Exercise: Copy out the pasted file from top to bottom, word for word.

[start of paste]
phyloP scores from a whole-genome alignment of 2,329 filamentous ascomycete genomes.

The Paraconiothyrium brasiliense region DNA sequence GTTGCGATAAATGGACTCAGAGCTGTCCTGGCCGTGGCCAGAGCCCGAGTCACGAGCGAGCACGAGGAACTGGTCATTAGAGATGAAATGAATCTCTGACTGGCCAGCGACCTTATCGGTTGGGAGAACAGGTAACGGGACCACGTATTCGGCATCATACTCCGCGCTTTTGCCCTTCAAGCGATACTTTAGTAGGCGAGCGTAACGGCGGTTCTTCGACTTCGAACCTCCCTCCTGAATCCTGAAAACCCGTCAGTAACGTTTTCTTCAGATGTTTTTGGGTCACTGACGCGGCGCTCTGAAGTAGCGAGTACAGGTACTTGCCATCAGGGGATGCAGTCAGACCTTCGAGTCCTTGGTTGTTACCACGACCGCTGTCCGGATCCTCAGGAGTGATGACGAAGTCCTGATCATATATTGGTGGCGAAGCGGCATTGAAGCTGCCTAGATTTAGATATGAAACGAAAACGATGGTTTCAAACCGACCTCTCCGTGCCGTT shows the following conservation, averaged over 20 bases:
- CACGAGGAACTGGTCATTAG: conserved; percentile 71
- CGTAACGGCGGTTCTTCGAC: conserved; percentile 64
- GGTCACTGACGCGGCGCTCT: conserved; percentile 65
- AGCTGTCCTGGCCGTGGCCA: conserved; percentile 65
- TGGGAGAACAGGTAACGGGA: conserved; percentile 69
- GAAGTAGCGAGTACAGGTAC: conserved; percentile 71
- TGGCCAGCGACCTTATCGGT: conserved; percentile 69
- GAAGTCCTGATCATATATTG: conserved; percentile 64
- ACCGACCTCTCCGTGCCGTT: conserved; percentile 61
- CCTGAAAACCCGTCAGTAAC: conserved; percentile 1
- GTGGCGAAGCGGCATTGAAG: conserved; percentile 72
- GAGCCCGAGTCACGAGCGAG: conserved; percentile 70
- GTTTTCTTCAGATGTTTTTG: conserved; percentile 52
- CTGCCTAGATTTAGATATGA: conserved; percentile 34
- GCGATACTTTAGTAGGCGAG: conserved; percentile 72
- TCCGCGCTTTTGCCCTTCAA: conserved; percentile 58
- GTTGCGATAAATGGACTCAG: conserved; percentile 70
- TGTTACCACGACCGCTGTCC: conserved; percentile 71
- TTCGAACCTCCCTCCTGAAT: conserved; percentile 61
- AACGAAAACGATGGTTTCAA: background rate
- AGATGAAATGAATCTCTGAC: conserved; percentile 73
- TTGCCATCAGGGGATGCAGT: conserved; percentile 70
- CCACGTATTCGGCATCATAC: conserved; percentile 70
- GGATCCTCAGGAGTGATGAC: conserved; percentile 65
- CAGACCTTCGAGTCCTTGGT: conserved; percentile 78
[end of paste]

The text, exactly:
phyloP scores from a whole-genome alignment of 2,329 filamentous ascomycete genomes.

The Paraconiothyrium brasiliense region DNA sequence GTTGCGATAAATGGACTCAGAGCTGTCCTGGCCGTGGCCAGAGCCCGAGTCACGAGCGAGCACGAGGAACTGGTCATTAGAGATGAAATGAATCTCTGACTGGCCAGCGACCTTATCGGTTGGGAGAACAGGTAACGGGACCACGTATTCGGCATCATACTCCGCGCTTTTGCCCTTCAAGCGATACTTTAGTAGGCGAGCGTAACGGCGGTTCTTCGACTTCGAACCTCCCTCCTGAATCCTGAAAACCCGTCAGTAACGTTTTCTTCAGATGTTTTTGGGTCACTGACGCGGCGCTCTGAAGTAGCGAGTACAGGTACTTGCCATCAGGGGATGCAGTCAGACCTTCGAGTCCTTGGTTGTTACCACGACCGCTGTCCGGATCCTCAGGAGTGATGACGAAGTCCTGATCATATATTGGTGGCGAAGCGGCATTGAAGCTGCCTAGATTTAGATATGAAACGAAAACGATGGTTTCAAACCGACCTCTCCGTGCCGTT shows the following conservation, averaged over 20 bases:
- CACGAGGAACTGGTCATTAG: conserved; percentile 71
- CGTAACGGCGGTTCTTCGAC: conserved; percentile 64
- GGTCACTGACGCGGCGCTCT: conserved; percentile 65
- AGCTGTCCTGGCCGTGGCCA: conserved; percentile 65
- TGGGAGAACAGGTAACGGGA: conserved; percentile 69
- GAAGTAGCGAGTACAGGTAC: conserved; percentile 71
- TGGCCAGCGACCTTATCGGT: conserved; percentile 69
- GAAGTCCTGATCATATATTG: conserved; percentile 64
- ACCGACCTCTCCGTGCCGTT: conserved; percentile 61
- CCTGAAAACCCGTCAGTAAC: conserved; percentile 1
- GTGGCGAAGCGGCATTGAAG: conserved; percentile 72
- GAGCCCGAGTCACGAGCGAG: conserved; percentile 70
- GTTTTCTTCAGATGTTTTTG: conserved; percentile 52
- CTGCCTAGATTTAGATATGA: conserved; percentile 34
- GCGATACTTTAGTAGGCGAG: conserved; percentile 72
- TCCGCGCTTTTGCCCTTCAA: conserved; percentile 58
- GTTGCGATAAATGGACTCAG: conserved; percentile 70
- TGTTACCACGACCGCTGTCC: conserved; percentile 71
- TTCGAACCTCCCTCCTGAAT: conserved; percentile 61
- AACGAAAACGATGGTTTCAA: background rate
- AGATGAAATGAATCTCTGAC: conserved; percentile 73
- TTGCCATCAGGGGATGCAGT: conserved; percentile 70
- CCACGTATTCGGCATCATAC: conserved; percentile 70
- GGATCCTCAGGAGTGATGAC: conserved; percentile 65
- CAGACCTTCGAGTCCTTGGT: conserved; percentile 78